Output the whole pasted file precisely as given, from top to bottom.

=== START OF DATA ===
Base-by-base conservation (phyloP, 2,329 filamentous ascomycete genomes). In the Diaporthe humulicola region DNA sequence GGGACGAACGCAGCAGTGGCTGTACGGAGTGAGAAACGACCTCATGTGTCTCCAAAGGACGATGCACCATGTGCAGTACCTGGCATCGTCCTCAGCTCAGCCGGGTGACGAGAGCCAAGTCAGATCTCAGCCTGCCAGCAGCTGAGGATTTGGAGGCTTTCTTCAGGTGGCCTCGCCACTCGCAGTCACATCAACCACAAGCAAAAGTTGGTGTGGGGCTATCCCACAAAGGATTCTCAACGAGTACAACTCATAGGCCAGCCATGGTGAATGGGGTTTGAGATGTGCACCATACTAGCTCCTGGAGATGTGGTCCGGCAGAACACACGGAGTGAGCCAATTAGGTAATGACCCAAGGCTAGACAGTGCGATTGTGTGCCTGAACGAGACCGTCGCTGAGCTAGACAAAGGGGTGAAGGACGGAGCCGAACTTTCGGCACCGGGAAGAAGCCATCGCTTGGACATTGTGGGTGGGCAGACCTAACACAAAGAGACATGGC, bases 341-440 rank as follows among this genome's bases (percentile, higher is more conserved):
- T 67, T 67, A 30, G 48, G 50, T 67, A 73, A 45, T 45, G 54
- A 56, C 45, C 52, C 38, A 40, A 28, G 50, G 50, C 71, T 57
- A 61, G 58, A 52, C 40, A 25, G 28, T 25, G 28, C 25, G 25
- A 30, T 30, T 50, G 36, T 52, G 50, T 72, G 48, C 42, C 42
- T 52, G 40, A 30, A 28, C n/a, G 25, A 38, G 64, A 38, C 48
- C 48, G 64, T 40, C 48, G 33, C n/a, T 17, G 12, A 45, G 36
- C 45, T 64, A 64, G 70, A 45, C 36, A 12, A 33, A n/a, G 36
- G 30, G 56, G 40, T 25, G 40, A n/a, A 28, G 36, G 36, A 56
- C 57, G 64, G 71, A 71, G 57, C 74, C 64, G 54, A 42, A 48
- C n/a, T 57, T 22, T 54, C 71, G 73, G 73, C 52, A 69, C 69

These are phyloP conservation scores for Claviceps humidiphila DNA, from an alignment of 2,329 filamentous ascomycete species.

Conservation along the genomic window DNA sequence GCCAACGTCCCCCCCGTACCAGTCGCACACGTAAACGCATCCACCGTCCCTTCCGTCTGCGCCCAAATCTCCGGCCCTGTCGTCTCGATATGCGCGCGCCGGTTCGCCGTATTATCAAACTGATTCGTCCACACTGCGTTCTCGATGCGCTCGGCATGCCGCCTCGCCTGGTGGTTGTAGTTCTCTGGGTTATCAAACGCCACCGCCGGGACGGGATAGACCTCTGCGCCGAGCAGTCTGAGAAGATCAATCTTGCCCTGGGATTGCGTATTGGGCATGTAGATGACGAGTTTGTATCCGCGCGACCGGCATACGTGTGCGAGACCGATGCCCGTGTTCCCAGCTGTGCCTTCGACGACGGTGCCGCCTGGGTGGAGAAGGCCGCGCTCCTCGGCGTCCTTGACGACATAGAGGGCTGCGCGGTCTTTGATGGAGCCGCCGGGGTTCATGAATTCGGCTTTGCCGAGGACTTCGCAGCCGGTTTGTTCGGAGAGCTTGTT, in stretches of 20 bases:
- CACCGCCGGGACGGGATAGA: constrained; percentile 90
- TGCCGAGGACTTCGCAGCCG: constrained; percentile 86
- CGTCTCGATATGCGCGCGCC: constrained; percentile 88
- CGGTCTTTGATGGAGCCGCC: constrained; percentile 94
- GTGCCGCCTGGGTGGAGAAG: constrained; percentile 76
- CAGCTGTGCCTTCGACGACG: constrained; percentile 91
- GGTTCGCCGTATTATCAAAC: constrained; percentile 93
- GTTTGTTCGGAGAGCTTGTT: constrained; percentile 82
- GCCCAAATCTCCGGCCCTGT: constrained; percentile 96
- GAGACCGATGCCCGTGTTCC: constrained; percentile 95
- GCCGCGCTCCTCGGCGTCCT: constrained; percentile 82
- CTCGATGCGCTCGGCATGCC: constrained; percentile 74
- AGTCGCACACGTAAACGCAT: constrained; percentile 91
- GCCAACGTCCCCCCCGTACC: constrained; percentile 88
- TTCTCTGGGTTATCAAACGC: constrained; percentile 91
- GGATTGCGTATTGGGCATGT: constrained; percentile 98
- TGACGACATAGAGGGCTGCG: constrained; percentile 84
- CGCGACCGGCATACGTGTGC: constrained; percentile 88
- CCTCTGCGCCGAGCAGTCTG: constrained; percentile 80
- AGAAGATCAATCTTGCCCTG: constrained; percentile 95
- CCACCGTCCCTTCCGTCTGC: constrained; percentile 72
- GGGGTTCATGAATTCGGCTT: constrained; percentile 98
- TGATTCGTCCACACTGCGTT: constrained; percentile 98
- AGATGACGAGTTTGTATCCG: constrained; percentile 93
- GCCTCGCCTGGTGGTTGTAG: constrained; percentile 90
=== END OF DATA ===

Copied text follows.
Base-by-base conservation (phyloP, 2,329 filamentous ascomycete genomes). In the Diaporthe humulicola region DNA sequence GGGACGAACGCAGCAGTGGCTGTACGGAGTGAGAAACGACCTCATGTGTCTCCAAAGGACGATGCACCATGTGCAGTACCTGGCATCGTCCTCAGCTCAGCCGGGTGACGAGAGCCAAGTCAGATCTCAGCCTGCCAGCAGCTGAGGATTTGGAGGCTTTCTTCAGGTGGCCTCGCCACTCGCAGTCACATCAACCACAAGCAAAAGTTGGTGTGGGGCTATCCCACAAAGGATTCTCAACGAGTACAACTCATAGGCCAGCCATGGTGAATGGGGTTTGAGATGTGCACCATACTAGCTCCTGGAGATGTGGTCCGGCAGAACACACGGAGTGAGCCAATTAGGTAATGACCCAAGGCTAGACAGTGCGATTGTGTGCCTGAACGAGACCGTCGCTGAGCTAGACAAAGGGGTGAAGGACGGAGCCGAACTTTCGGCACCGGGAAGAAGCCATCGCTTGGACATTGTGGGTGGGCAGACCTAACACAAAGAGACATGGC, bases 341-440 rank as follows among this genome's bases (percentile, higher is more conserved):
- T 67, T 67, A 30, G 48, G 50, T 67, A 73, A 45, T 45, G 54
- A 56, C 45, C 52, C 38, A 40, A 28, G 50, G 50, C 71, T 57
- A 61, G 58, A 52, C 40, A 25, G 28, T 25, G 28, C 25, G 25
- A 30, T 30, T 50, G 36, T 52, G 50, T 72, G 48, C 42, C 42
- T 52, G 40, A 30, A 28, C n/a, G 25, A 38, G 64, A 38, C 48
- C 48, G 64, T 40, C 48, G 33, C n/a, T 17, G 12, A 45, G 36
- C 45, T 64, A 64, G 70, A 45, C 36, A 12, A 33, A n/a, G 36
- G 30, G 56, G 40, T 25, G 40, A n/a, A 28, G 36, G 36, A 56
- C 57, G 64, G 71, A 71, G 57, C 74, C 64, G 54, A 42, A 48
- C n/a, T 57, T 22, T 54, C 71, G 73, G 73, C 52, A 69, C 69

These are phyloP conservation scores for Claviceps humidiphila DNA, from an alignment of 2,329 filamentous ascomycete species.

Conservation along the genomic window DNA sequence GCCAACGTCCCCCCCGTACCAGTCGCACACGTAAACGCATCCACCGTCCCTTCCGTCTGCGCCCAAATCTCCGGCCCTGTCGTCTCGATATGCGCGCGCCGGTTCGCCGTATTATCAAACTGATTCGTCCACACTGCGTTCTCGATGCGCTCGGCATGCCGCCTCGCCTGGTGGTTGTAGTTCTCTGGGTTATCAAACGCCACCGCCGGGACGGGATAGACCTCTGCGCCGAGCAGTCTGAGAAGATCAATCTTGCCCTGGGATTGCGTATTGGGCATGTAGATGACGAGTTTGTATCCGCGCGACCGGCATACGTGTGCGAGACCGATGCCCGTGTTCCCAGCTGTGCCTTCGACGACGGTGCCGCCTGGGTGGAGAAGGCCGCGCTCCTCGGCGTCCTTGACGACATAGAGGGCTGCGCGGTCTTTGATGGAGCCGCCGGGGTTCATGAATTCGGCTTTGCCGAGGACTTCGCAGCCGGTTTGTTCGGAGAGCTTGTT, in stretches of 20 bases:
- CACCGCCGGGACGGGATAGA: constrained; percentile 90
- TGCCGAGGACTTCGCAGCCG: constrained; percentile 86
- CGTCTCGATATGCGCGCGCC: constrained; percentile 88
- CGGTCTTTGATGGAGCCGCC: constrained; percentile 94
- GTGCCGCCTGGGTGGAGAAG: constrained; percentile 76
- CAGCTGTGCCTTCGACGACG: constrained; percentile 91
- GGTTCGCCGTATTATCAAAC: constrained; percentile 93
- GTTTGTTCGGAGAGCTTGTT: constrained; percentile 82
- GCCCAAATCTCCGGCCCTGT: constrained; percentile 96
- GAGACCGATGCCCGTGTTCC: constrained; percentile 95
- GCCGCGCTCCTCGGCGTCCT: constrained; percentile 82
- CTCGATGCGCTCGGCATGCC: constrained; percentile 74
- AGTCGCACACGTAAACGCAT: constrained; percentile 91
- GCCAACGTCCCCCCCGTACC: constrained; percentile 88
- TTCTCTGGGTTATCAAACGC: constrained; percentile 91
- GGATTGCGTATTGGGCATGT: constrained; percentile 98
- TGACGACATAGAGGGCTGCG: constrained; percentile 84
- CGCGACCGGCATACGTGTGC: constrained; percentile 88
- CCTCTGCGCCGAGCAGTCTG: constrained; percentile 80
- AGAAGATCAATCTTGCCCTG: constrained; percentile 95
- CCACCGTCCCTTCCGTCTGC: constrained; percentile 72
- GGGGTTCATGAATTCGGCTT: constrained; percentile 98
- TGATTCGTCCACACTGCGTT: constrained; percentile 98
- AGATGACGAGTTTGTATCCG: constrained; percentile 93
- GCCTCGCCTGGTGGTTGTAG: constrained; percentile 90